So, like many struggling Christians, I was an on-again-off-again saint for years.  Going to church in the beginning was hopeful because the people in church showed lots of love and welcomed me with open arms.  The attention was overwhelming.  However, the love and kindness faded after a while. As the new car smell of my conversion began to fade, the people I thought would demonstrate God’s unconditional love began to get fewer in number. The atmosphere went from “come as you are” to “don’t come like that”. I think my spiritual growth and maturity was either taking too long or it did not unfold the way some thought it should after a while. Most people became less kind and more judgmental.  Ironically, though, no one helped me to find any resolution for the problems they judged me on. Lord knows I had no clue what to do.  I was not in a place that I could pick up the Bible and it make sense to me. Even if I did, I needed someone to help me apply what I was learning to my life. I needed to know how to activate the power source that I tapped into. I was lost.

Better SenseI felt that I was left to fail because people threw scriptures at me and treated me as if I was rebellious to God’s word.  I felt as if people (when I say people, I mean church folk) wanted me to change as soon as they said anything or quoted a scripture to me. In addition to my own self-esteem issues, I felt that I did not have what it took to satisfy God.  I failed at every turn with His people so, I felt it was pointless to try to be right in His eyes. Au contraire, my friend!

I felt this way for years until one day I decided that God’s grace and His mercy were all I needed to get by.  The Bible declares “But God demonstrates His love toward us, in that, while we were yet sinners, Christ dies for us” (Romans 5:8, KJV). I wish I had figured this out a long time ago.  It took me a long time to get it but I got it now and I want you to have it.  God loves us so much that He sent His son, Jesus, to die for us before we had a chance to mess up.  Jesus paid the ultimate price to save us from the penalty of sin – no one else.  This changed my life.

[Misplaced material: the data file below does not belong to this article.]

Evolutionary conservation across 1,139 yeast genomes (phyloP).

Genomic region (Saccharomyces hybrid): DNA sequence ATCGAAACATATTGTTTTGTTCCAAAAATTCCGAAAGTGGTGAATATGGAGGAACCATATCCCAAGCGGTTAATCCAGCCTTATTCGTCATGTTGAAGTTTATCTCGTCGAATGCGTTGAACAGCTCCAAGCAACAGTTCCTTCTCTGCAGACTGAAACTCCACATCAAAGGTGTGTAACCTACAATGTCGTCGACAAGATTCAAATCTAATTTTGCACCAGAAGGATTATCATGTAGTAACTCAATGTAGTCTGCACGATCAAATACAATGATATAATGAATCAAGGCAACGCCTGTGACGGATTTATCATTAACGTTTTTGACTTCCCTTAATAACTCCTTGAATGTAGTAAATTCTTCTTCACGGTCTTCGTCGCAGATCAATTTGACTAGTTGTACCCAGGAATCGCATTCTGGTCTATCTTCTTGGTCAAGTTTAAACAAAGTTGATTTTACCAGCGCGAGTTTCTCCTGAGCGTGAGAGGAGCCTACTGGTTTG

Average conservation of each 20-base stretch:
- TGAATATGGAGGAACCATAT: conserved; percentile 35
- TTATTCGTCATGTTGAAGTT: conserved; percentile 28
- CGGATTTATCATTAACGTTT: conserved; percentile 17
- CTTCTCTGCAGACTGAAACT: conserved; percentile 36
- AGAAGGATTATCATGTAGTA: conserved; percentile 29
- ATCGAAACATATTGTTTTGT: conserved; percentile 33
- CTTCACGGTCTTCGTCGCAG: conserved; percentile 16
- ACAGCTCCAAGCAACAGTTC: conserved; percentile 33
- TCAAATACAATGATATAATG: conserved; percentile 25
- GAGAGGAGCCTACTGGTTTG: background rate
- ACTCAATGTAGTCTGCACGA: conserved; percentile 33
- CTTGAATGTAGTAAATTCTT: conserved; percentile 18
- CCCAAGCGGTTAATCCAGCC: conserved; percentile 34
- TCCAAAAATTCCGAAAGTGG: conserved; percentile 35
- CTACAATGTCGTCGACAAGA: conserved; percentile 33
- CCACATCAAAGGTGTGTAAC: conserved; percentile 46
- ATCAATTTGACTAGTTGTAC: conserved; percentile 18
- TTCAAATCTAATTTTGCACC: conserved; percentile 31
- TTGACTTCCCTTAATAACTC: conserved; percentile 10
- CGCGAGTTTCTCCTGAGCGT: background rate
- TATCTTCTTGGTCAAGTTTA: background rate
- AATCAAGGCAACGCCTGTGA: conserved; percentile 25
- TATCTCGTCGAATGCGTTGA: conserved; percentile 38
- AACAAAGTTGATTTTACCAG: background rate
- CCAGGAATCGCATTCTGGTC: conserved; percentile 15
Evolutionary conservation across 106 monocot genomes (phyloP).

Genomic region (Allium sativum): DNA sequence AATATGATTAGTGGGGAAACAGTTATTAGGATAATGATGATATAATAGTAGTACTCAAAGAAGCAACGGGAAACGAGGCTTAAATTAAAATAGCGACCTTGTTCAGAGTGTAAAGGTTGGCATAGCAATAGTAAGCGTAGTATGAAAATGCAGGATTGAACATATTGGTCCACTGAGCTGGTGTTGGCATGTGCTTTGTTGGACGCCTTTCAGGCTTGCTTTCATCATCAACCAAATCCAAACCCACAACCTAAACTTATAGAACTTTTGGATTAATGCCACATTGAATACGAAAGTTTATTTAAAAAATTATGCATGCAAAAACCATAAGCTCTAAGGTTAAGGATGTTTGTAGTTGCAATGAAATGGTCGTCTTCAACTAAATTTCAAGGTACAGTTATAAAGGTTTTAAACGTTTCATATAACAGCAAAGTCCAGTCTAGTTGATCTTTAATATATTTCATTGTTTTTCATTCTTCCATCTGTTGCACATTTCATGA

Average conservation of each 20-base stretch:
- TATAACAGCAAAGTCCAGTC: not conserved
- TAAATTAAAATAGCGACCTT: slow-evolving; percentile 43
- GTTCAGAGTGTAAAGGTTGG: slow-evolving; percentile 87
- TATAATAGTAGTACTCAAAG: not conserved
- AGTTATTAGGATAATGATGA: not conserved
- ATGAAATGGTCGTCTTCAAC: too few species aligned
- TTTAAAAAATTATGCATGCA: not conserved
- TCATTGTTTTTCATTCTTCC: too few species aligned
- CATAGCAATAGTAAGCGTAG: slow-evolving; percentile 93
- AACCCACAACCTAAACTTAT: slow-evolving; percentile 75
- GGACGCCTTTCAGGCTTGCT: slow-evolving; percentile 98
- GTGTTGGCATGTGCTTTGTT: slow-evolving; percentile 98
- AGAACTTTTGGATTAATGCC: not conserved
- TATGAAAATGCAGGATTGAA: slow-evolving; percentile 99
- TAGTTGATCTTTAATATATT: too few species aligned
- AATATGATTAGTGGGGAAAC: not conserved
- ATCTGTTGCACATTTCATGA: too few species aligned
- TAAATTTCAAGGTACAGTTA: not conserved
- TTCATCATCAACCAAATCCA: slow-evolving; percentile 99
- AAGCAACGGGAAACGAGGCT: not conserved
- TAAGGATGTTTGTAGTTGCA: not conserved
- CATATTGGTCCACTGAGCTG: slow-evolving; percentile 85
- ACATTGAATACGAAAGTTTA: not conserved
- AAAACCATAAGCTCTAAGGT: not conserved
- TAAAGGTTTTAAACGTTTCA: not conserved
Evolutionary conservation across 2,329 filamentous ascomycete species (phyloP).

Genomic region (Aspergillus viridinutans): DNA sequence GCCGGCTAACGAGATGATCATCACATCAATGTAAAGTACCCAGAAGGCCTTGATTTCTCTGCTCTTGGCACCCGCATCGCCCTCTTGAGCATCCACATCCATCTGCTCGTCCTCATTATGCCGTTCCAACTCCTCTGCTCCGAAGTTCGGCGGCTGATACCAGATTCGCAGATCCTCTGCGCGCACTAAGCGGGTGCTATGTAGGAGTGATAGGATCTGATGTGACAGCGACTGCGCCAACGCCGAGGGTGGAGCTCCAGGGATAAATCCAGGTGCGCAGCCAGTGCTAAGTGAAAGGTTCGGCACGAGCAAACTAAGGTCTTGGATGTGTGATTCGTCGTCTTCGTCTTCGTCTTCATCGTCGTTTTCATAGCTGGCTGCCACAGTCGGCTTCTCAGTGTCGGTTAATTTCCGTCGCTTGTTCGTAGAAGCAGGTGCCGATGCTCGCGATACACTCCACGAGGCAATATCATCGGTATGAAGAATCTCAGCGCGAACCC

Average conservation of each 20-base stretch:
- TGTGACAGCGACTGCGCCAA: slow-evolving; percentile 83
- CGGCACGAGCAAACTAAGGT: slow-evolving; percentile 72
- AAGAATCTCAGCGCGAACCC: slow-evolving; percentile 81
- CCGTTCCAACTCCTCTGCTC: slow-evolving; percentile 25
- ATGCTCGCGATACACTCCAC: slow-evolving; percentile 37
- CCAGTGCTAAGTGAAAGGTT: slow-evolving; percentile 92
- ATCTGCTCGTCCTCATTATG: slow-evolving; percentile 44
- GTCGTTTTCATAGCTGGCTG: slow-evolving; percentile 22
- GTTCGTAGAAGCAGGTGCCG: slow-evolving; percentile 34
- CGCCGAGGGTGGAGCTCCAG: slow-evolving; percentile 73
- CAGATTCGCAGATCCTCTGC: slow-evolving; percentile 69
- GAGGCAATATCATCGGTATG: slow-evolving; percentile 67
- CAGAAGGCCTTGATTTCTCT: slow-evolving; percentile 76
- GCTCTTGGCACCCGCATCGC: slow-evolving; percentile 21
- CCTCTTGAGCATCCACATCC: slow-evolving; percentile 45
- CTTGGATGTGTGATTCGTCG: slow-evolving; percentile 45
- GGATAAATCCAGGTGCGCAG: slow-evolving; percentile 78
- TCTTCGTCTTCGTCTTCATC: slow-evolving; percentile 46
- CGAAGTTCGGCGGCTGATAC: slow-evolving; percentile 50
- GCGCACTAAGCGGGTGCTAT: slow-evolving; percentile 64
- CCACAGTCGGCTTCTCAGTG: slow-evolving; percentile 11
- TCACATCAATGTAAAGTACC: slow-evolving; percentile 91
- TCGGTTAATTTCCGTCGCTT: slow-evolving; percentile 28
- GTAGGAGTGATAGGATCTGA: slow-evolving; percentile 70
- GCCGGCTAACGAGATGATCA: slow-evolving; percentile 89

The words, looks, thoughts, and opinions of people became mute points for me.  Internalizing this truth freed me of the need to be approved by seasoned saints.  I have learned that people with think of me however they see me – be it good, bad, or indifferent.  My plea to you is that no matter what issues you come with, go to church to hear the word.  Allow the word of God to change, guide, and improve your life. The people sitting next to you need Him just like you do.  They haven’t made it yet.  They are not Enoch. “Faith comes by hearing, and hearing by the word of God” (Romans 10:17, KJV).  But, do not cheat yourself or others – be a doer of the word. Please do not deceive yourself (James 1:22, KJV) into thinking you have made it just because you attend church regularly and can quote scriptures on demand.

As you sit in the pew on Sunday mornings, allow God’s love to penetrate your heart and change your life. You do not owe anything to anyone.  You are not required to be perfect, no matter what anyone says to you.  God will complete His work in you as you stay before Him.  On this journey for eternal life, please remember the uncomfortable feeling you felt when people judged you.  Not to be hostile or mad with those who judged you but, to help you be an example of God’s love to the next generation believers.  You just might be the other reason people keep coming to church.

God bless you!